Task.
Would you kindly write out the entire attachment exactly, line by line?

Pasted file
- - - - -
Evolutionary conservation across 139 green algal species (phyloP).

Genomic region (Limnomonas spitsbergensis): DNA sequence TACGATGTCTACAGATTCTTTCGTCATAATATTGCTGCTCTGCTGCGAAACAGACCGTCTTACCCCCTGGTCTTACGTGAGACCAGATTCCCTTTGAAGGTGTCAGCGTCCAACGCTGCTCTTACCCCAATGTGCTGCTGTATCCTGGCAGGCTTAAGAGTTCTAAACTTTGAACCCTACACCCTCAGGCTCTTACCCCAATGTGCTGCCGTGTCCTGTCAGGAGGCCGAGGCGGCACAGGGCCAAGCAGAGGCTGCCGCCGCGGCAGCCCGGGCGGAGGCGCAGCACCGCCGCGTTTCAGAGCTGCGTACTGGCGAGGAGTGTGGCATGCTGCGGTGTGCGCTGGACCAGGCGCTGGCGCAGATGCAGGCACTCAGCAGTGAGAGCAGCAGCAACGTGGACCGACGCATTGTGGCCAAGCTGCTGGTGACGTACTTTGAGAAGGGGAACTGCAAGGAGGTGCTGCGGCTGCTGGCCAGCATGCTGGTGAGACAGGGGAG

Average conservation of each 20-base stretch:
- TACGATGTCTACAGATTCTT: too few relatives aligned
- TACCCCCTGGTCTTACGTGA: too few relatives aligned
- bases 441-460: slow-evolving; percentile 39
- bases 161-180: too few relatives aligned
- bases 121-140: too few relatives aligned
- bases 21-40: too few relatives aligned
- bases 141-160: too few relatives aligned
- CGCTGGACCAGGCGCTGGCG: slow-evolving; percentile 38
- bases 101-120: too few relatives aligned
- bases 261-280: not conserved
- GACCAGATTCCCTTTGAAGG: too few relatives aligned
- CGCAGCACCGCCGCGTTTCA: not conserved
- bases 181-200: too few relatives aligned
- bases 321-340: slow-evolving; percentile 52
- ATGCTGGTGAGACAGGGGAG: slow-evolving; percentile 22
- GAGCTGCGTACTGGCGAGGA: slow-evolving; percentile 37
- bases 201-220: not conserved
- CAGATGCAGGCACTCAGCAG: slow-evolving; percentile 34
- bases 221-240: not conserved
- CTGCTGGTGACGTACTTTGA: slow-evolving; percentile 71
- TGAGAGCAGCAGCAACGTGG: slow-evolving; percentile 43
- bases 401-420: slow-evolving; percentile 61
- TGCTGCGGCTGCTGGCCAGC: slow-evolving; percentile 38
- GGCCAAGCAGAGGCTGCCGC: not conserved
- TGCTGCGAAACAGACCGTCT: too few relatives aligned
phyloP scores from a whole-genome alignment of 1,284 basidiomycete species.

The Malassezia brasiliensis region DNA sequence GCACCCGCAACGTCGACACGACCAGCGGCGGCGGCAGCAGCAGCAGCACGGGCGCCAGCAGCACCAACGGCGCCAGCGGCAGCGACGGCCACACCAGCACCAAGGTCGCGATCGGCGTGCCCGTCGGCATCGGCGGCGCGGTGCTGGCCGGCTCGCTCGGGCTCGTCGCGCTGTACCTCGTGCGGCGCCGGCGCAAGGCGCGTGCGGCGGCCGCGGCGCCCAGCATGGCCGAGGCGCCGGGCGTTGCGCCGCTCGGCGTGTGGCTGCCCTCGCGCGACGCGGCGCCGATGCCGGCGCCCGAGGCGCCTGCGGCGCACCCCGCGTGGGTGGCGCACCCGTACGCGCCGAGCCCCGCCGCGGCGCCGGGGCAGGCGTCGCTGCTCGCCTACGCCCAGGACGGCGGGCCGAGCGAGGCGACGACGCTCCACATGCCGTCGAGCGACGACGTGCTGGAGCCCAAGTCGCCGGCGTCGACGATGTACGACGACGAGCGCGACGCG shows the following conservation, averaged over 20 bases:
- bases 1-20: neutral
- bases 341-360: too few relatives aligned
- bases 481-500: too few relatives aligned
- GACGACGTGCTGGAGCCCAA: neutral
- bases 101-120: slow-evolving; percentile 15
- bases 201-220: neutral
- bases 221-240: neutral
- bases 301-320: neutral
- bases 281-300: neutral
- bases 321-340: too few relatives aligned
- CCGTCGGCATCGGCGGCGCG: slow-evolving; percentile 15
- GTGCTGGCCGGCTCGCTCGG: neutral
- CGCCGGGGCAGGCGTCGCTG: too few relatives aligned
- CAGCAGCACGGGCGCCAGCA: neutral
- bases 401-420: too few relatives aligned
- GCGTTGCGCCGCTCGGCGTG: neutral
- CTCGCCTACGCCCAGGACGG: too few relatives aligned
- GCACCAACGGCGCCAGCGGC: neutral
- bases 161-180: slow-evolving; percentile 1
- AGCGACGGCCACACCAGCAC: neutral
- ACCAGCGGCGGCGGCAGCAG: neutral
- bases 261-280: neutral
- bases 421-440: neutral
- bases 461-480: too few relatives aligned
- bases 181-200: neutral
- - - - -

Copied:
Evolutionary conservation across 139 green algal species (phyloP).

Genomic region (Limnomonas spitsbergensis): DNA sequence TACGATGTCTACAGATTCTTTCGTCATAATATTGCTGCTCTGCTGCGAAACAGACCGTCTTACCCCCTGGTCTTACGTGAGACCAGATTCCCTTTGAAGGTGTCAGCGTCCAACGCTGCTCTTACCCCAATGTGCTGCTGTATCCTGGCAGGCTTAAGAGTTCTAAACTTTGAACCCTACACCCTCAGGCTCTTACCCCAATGTGCTGCCGTGTCCTGTCAGGAGGCCGAGGCGGCACAGGGCCAAGCAGAGGCTGCCGCCGCGGCAGCCCGGGCGGAGGCGCAGCACCGCCGCGTTTCAGAGCTGCGTACTGGCGAGGAGTGTGGCATGCTGCGGTGTGCGCTGGACCAGGCGCTGGCGCAGATGCAGGCACTCAGCAGTGAGAGCAGCAGCAACGTGGACCGACGCATTGTGGCCAAGCTGCTGGTGACGTACTTTGAGAAGGGGAACTGCAAGGAGGTGCTGCGGCTGCTGGCCAGCATGCTGGTGAGACAGGGGAG

Average conservation of each 20-base stretch:
- TACGATGTCTACAGATTCTT: too few relatives aligned
- TACCCCCTGGTCTTACGTGA: too few relatives aligned
- bases 441-460: slow-evolving; percentile 39
- bases 161-180: too few relatives aligned
- bases 121-140: too few relatives aligned
- bases 21-40: too few relatives aligned
- bases 141-160: too few relatives aligned
- CGCTGGACCAGGCGCTGGCG: slow-evolving; percentile 38
- bases 101-120: too few relatives aligned
- bases 261-280: not conserved
- GACCAGATTCCCTTTGAAGG: too few relatives aligned
- CGCAGCACCGCCGCGTTTCA: not conserved
- bases 181-200: too few relatives aligned
- bases 321-340: slow-evolving; percentile 52
- ATGCTGGTGAGACAGGGGAG: slow-evolving; percentile 22
- GAGCTGCGTACTGGCGAGGA: slow-evolving; percentile 37
- bases 201-220: not conserved
- CAGATGCAGGCACTCAGCAG: slow-evolving; percentile 34
- bases 221-240: not conserved
- CTGCTGGTGACGTACTTTGA: slow-evolving; percentile 71
- TGAGAGCAGCAGCAACGTGG: slow-evolving; percentile 43
- bases 401-420: slow-evolving; percentile 61
- TGCTGCGGCTGCTGGCCAGC: slow-evolving; percentile 38
- GGCCAAGCAGAGGCTGCCGC: not conserved
- TGCTGCGAAACAGACCGTCT: too few relatives aligned
phyloP scores from a whole-genome alignment of 1,284 basidiomycete species.

The Malassezia brasiliensis region DNA sequence GCACCCGCAACGTCGACACGACCAGCGGCGGCGGCAGCAGCAGCAGCACGGGCGCCAGCAGCACCAACGGCGCCAGCGGCAGCGACGGCCACACCAGCACCAAGGTCGCGATCGGCGTGCCCGTCGGCATCGGCGGCGCGGTGCTGGCCGGCTCGCTCGGGCTCGTCGCGCTGTACCTCGTGCGGCGCCGGCGCAAGGCGCGTGCGGCGGCCGCGGCGCCCAGCATGGCCGAGGCGCCGGGCGTTGCGCCGCTCGGCGTGTGGCTGCCCTCGCGCGACGCGGCGCCGATGCCGGCGCCCGAGGCGCCTGCGGCGCACCCCGCGTGGGTGGCGCACCCGTACGCGCCGAGCCCCGCCGCGGCGCCGGGGCAGGCGTCGCTGCTCGCCTACGCCCAGGACGGCGGGCCGAGCGAGGCGACGACGCTCCACATGCCGTCGAGCGACGACGTGCTGGAGCCCAAGTCGCCGGCGTCGACGATGTACGACGACGAGCGCGACGCG shows the following conservation, averaged over 20 bases:
- bases 1-20: neutral
- bases 341-360: too few relatives aligned
- bases 481-500: too few relatives aligned
- GACGACGTGCTGGAGCCCAA: neutral
- bases 101-120: slow-evolving; percentile 15
- bases 201-220: neutral
- bases 221-240: neutral
- bases 301-320: neutral
- bases 281-300: neutral
- bases 321-340: too few relatives aligned
- CCGTCGGCATCGGCGGCGCG: slow-evolving; percentile 15
- GTGCTGGCCGGCTCGCTCGG: neutral
- CGCCGGGGCAGGCGTCGCTG: too few relatives aligned
- CAGCAGCACGGGCGCCAGCA: neutral
- bases 401-420: too few relatives aligned
- GCGTTGCGCCGCTCGGCGTG: neutral
- CTCGCCTACGCCCAGGACGG: too few relatives aligned
- GCACCAACGGCGCCAGCGGC: neutral
- bases 161-180: slow-evolving; percentile 1
- AGCGACGGCCACACCAGCAC: neutral
- ACCAGCGGCGGCGGCAGCAG: neutral
- bases 261-280: neutral
- bases 421-440: neutral
- bases 461-480: too few relatives aligned
- bases 181-200: neutral